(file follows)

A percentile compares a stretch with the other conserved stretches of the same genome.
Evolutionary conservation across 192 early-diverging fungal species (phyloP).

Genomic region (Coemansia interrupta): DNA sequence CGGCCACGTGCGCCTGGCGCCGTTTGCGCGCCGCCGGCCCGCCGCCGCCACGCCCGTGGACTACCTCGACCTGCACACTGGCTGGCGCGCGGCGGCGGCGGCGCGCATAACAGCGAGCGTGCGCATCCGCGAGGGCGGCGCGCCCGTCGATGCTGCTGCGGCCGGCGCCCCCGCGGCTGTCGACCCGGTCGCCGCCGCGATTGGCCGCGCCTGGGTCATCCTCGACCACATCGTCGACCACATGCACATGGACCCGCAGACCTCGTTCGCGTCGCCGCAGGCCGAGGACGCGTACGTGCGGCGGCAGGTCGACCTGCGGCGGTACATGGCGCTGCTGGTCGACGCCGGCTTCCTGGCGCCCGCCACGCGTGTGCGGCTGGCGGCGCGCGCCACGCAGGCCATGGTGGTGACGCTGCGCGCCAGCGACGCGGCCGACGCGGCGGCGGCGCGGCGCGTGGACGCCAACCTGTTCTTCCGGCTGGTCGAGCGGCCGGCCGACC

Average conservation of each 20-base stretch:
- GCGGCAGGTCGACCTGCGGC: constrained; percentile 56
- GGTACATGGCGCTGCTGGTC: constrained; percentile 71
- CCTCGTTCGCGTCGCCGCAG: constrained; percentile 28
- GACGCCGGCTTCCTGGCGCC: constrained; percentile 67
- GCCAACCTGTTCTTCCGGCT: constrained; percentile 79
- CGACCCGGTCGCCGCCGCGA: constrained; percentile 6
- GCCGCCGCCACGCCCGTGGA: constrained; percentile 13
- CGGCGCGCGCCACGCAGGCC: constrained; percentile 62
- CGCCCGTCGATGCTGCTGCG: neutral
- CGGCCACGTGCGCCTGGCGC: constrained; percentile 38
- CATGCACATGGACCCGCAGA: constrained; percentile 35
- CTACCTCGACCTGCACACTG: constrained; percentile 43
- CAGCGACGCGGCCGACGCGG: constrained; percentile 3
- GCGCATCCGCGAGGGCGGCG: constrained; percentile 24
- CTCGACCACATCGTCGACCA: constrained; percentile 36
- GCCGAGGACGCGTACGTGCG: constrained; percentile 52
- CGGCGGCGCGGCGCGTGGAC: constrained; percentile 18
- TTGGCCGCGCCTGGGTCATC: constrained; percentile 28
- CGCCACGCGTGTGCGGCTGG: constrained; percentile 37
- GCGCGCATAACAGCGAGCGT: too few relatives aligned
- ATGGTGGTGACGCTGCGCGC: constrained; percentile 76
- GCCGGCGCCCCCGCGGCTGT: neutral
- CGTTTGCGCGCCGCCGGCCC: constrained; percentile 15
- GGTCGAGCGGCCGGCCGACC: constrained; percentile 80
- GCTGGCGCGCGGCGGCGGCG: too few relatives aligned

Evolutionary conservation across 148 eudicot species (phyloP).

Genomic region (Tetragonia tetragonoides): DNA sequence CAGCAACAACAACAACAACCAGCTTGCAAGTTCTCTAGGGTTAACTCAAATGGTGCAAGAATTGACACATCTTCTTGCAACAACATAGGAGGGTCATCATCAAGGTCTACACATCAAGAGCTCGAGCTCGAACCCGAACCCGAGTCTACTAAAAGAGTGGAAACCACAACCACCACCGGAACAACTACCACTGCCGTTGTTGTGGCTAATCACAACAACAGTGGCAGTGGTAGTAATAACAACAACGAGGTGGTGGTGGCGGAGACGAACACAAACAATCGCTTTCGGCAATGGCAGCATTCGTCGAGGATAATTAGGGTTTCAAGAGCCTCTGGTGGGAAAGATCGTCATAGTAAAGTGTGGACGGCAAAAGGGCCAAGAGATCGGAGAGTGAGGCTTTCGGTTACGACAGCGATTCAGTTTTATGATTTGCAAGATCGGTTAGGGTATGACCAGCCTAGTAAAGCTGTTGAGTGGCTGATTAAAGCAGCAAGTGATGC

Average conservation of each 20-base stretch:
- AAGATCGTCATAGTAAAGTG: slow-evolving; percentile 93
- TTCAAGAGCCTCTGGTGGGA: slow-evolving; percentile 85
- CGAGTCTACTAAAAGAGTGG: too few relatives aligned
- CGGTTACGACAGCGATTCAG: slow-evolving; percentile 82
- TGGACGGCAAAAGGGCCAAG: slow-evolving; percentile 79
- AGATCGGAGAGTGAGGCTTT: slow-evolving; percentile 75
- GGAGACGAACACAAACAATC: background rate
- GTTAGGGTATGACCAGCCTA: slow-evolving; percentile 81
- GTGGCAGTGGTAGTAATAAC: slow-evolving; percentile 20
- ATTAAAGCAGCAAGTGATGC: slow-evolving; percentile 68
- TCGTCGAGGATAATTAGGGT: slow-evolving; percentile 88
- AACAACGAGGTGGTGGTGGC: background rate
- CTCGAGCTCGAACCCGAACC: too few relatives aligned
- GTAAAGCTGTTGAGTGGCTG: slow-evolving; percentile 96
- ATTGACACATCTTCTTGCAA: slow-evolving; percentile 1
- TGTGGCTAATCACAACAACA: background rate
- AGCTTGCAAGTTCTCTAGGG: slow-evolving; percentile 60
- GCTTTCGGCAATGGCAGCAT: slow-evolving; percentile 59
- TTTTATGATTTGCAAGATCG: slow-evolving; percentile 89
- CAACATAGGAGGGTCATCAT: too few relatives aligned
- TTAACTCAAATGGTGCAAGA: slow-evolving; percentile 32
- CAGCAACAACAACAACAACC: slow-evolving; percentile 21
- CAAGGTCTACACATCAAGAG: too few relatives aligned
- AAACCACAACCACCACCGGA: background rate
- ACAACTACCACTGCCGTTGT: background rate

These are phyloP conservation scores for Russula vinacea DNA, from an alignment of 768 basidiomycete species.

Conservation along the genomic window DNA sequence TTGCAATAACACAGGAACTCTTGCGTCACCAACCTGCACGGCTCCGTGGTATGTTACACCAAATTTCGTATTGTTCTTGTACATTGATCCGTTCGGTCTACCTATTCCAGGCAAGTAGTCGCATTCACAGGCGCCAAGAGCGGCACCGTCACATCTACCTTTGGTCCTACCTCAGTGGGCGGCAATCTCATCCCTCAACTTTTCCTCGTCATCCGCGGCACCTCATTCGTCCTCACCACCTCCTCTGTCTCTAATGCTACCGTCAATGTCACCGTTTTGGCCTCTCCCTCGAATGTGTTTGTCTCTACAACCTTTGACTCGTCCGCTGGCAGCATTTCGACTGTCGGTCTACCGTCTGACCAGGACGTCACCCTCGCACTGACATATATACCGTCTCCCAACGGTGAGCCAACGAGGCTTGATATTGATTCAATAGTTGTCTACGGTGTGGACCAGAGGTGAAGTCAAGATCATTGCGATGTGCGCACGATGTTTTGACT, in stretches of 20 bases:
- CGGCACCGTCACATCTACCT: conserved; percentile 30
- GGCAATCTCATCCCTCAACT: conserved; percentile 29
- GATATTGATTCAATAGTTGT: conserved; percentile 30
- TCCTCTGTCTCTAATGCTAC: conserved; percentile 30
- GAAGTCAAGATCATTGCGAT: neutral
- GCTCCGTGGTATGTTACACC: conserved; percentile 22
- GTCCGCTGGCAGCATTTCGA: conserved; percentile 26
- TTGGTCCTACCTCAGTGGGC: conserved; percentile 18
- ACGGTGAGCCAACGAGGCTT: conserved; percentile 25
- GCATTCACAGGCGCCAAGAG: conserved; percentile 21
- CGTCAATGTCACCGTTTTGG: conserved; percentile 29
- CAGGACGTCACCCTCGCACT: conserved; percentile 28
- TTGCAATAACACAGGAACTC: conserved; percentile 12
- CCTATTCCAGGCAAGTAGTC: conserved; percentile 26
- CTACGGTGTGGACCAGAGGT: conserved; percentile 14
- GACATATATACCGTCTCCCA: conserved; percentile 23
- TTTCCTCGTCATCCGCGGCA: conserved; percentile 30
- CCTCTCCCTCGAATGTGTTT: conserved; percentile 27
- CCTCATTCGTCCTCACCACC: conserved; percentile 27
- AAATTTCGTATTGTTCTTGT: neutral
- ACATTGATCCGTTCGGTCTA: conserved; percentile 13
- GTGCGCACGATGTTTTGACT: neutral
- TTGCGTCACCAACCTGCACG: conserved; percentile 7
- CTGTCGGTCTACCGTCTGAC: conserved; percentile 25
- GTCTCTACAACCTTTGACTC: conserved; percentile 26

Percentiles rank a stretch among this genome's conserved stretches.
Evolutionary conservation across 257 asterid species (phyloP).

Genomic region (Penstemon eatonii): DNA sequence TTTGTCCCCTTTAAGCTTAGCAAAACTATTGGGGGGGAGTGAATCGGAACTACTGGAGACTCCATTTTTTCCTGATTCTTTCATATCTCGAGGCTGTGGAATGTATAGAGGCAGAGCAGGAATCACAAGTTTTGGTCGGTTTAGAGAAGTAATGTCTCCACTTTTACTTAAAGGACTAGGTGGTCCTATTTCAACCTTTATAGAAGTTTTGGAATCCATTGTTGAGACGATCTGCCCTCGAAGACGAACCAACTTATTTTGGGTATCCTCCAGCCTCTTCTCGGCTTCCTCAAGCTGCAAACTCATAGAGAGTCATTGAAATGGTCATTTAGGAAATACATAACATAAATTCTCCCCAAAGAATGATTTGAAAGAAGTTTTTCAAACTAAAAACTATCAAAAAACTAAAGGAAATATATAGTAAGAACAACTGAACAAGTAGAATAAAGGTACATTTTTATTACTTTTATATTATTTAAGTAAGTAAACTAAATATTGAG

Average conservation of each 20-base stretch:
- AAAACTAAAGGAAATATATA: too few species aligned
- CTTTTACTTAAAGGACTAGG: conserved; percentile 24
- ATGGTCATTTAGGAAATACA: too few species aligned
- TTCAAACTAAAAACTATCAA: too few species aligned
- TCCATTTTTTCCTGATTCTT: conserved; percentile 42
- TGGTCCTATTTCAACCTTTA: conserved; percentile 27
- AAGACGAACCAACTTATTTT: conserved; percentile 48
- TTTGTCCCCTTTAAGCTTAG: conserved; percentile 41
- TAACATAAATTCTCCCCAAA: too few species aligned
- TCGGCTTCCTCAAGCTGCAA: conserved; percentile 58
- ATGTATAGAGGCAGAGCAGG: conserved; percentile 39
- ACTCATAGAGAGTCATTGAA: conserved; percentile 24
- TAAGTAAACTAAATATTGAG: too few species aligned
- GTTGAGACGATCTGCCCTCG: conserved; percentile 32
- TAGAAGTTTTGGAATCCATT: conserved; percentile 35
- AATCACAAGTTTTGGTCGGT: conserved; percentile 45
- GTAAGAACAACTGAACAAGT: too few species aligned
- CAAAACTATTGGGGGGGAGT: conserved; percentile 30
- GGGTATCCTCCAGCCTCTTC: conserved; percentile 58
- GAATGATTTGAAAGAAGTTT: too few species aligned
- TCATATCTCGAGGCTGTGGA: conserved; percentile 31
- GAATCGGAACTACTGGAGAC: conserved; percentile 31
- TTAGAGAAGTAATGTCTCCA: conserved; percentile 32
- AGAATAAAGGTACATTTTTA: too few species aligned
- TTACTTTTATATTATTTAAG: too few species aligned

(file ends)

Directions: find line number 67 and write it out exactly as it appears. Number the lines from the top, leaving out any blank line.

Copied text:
- TTGGTCCTACCTCAGTGGGC: conserved; percentile 18